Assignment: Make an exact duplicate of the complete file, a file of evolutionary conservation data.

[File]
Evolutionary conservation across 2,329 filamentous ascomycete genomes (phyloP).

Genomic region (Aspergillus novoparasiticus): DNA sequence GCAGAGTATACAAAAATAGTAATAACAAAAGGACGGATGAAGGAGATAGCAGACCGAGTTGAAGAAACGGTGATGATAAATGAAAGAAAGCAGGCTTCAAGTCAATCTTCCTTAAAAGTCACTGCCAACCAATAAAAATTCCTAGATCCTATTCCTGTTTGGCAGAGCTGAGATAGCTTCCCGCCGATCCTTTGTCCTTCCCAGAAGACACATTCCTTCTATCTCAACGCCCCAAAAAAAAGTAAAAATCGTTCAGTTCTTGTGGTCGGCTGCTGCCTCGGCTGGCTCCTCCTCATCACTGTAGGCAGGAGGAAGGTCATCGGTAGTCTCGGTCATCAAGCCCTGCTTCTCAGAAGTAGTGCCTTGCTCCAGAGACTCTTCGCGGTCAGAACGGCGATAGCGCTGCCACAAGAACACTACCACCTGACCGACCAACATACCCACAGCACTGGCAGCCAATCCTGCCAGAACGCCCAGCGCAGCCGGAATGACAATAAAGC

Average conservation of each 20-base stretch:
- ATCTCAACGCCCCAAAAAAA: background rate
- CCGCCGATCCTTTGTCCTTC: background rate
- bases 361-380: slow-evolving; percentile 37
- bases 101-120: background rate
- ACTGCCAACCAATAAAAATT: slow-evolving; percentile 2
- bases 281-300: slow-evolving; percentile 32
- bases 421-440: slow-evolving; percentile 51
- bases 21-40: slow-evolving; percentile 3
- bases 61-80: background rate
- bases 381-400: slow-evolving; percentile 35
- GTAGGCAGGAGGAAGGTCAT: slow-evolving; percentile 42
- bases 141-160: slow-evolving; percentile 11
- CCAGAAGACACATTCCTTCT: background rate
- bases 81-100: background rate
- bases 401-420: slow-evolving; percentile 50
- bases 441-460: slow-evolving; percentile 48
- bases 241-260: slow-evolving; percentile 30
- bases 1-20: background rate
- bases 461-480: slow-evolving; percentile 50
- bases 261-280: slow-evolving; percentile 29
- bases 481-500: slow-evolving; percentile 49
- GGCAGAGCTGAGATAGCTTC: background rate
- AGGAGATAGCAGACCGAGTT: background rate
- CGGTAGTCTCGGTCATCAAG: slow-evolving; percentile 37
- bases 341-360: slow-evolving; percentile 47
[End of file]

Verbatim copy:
Evolutionary conservation across 2,329 filamentous ascomycete genomes (phyloP).

Genomic region (Aspergillus novoparasiticus): DNA sequence GCAGAGTATACAAAAATAGTAATAACAAAAGGACGGATGAAGGAGATAGCAGACCGAGTTGAAGAAACGGTGATGATAAATGAAAGAAAGCAGGCTTCAAGTCAATCTTCCTTAAAAGTCACTGCCAACCAATAAAAATTCCTAGATCCTATTCCTGTTTGGCAGAGCTGAGATAGCTTCCCGCCGATCCTTTGTCCTTCCCAGAAGACACATTCCTTCTATCTCAACGCCCCAAAAAAAAGTAAAAATCGTTCAGTTCTTGTGGTCGGCTGCTGCCTCGGCTGGCTCCTCCTCATCACTGTAGGCAGGAGGAAGGTCATCGGTAGTCTCGGTCATCAAGCCCTGCTTCTCAGAAGTAGTGCCTTGCTCCAGAGACTCTTCGCGGTCAGAACGGCGATAGCGCTGCCACAAGAACACTACCACCTGACCGACCAACATACCCACAGCACTGGCAGCCAATCCTGCCAGAACGCCCAGCGCAGCCGGAATGACAATAAAGC

Average conservation of each 20-base stretch:
- ATCTCAACGCCCCAAAAAAA: background rate
- CCGCCGATCCTTTGTCCTTC: background rate
- bases 361-380: slow-evolving; percentile 37
- bases 101-120: background rate
- ACTGCCAACCAATAAAAATT: slow-evolving; percentile 2
- bases 281-300: slow-evolving; percentile 32
- bases 421-440: slow-evolving; percentile 51
- bases 21-40: slow-evolving; percentile 3
- bases 61-80: background rate
- bases 381-400: slow-evolving; percentile 35
- GTAGGCAGGAGGAAGGTCAT: slow-evolving; percentile 42
- bases 141-160: slow-evolving; percentile 11
- CCAGAAGACACATTCCTTCT: background rate
- bases 81-100: background rate
- bases 401-420: slow-evolving; percentile 50
- bases 441-460: slow-evolving; percentile 48
- bases 241-260: slow-evolving; percentile 30
- bases 1-20: background rate
- bases 461-480: slow-evolving; percentile 50
- bases 261-280: slow-evolving; percentile 29
- bases 481-500: slow-evolving; percentile 49
- GGCAGAGCTGAGATAGCTTC: background rate
- AGGAGATAGCAGACCGAGTT: background rate
- CGGTAGTCTCGGTCATCAAG: slow-evolving; percentile 37
- bases 341-360: slow-evolving; percentile 47